rejuvenate.dynaTree: Rejuvenate particles from the dynaTree posterior

Description Usage Arguments Details Value Note Author(s) References See Also Examples

View source: R/dynaTree.R


Re-pass the X-y pairs in the object in a random (or specified) order to temporarily double the size of the particle set


## S3 method for class 'dynaTree'
rejuvenate(object, odr = order(runif(length(object$y))),
     verb = round(length(object$y)/10))



a "dynaTree"-class object built by dynaTree


an integer vector of length(object$y) specifying the order in which the object$X-object$y paris should be processed for the rejuvenated particles


a positive scalar integer indicating how many time steps (iterations) should pass before a progress statement is printed to the console; a value of verb = 0 is quiet


The rejuvenate function causes the particle set to temporarily double, to have size 2 * object$N. The new object$N particles represent a discrete approximation to the dynaTree posterior under the ordering specified by odr, which may be random. Subsequent calls to update.dynaTree cause the particle set to revert back to object$N particles as only that many are obtained from the particle learning resample step.

This function can be particularly useful in online learning contexts, where retire.dynaTree is used to retain information on discarded data, especially when the data is discarded historically to deal with drifting concepts. Since the new, rejuvenated, particles are based only on the active data, object$X-object$y pairs (and not the retired data via informative leaf priors), subsequent update.dynaTree steps allow the data to dictate if old (informative prior) or new (default prior) particles are best for the new concept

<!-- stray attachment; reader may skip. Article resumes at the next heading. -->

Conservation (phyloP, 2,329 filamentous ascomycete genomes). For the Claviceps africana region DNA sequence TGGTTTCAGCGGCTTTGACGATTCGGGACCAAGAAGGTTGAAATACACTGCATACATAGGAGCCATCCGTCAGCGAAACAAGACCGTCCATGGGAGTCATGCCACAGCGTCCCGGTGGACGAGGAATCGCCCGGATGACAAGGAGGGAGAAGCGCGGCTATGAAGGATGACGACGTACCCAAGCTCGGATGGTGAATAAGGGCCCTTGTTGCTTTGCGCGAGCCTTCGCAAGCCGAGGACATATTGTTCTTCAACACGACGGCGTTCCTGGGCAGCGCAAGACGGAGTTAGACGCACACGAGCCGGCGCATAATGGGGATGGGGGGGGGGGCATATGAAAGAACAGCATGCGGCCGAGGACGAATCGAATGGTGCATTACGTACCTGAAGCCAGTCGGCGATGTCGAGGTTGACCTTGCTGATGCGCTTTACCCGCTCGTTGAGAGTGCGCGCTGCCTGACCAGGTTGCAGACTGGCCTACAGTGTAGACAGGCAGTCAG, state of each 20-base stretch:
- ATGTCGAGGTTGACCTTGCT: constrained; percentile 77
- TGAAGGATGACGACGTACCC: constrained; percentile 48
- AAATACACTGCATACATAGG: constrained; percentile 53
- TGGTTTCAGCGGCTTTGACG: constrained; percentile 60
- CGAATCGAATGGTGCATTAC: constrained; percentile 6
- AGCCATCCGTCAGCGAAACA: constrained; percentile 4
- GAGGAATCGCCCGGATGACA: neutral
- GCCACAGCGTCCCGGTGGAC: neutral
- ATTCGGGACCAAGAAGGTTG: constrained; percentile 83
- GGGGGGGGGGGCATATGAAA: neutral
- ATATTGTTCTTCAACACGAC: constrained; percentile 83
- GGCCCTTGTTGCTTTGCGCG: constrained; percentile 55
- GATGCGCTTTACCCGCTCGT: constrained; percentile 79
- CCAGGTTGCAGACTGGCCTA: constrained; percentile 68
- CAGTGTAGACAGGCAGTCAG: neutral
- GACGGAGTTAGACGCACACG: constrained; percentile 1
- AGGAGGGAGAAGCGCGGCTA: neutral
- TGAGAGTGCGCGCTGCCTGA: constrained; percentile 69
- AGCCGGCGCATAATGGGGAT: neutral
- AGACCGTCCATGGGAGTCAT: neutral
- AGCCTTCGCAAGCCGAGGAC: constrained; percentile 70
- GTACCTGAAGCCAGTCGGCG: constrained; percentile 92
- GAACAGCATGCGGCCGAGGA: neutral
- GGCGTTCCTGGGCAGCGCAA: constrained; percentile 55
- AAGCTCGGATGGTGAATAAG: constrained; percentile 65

The returned list is the same as dynaTree – i.e., a "dynaTree"-class object but with 2 * object$N particles. Note that object$N is not updated to reflect this fact, but the C-side object will indeed have a double particle set. Repeated calls to rejuvenate will cause the particle set to double again.


The object (object) must contain a pointer to a particle cloud (object$num) which has not been deleted by deletecloud. In particular, it cannot be an object returned from dynaTrees


Robert B. Gramacy [email protected],
Matt Taddy [email protected], and
Christoforos Anagnostopoulos [email protected]


Taddy, M.A., Gramacy, R.B., and Polson, N. (2011). “Dynamic trees for learning and design” Journal of the American Statistical Association, 106(493), pp. 109-123; arXiv:0912.1586

Anagnostopoulos, C., Gramacy. R.B. (2013) “Information-Theoretic Data Discarding for Dynamic Trees on Data Streams.” Entropy, 15(12), 5510-5535; arXiv:1201.5568

Carvalho, C., Johannes, M., Lopes, H., and Polson, N. (2008). “Particle Learning and Smoothing”. Discussion Paper 2008-32, Duke University Dept. of Statistical Science.

See Also

dynaTree, alcX.dynaTree, entropyX.dynaTree, update.dynaTree, retire.dynaTree


## see retire.dynaTree for a combined example
## illustrating rejuvenation

dynaTree documentation built on May 29, 2017, 10:14 p.m.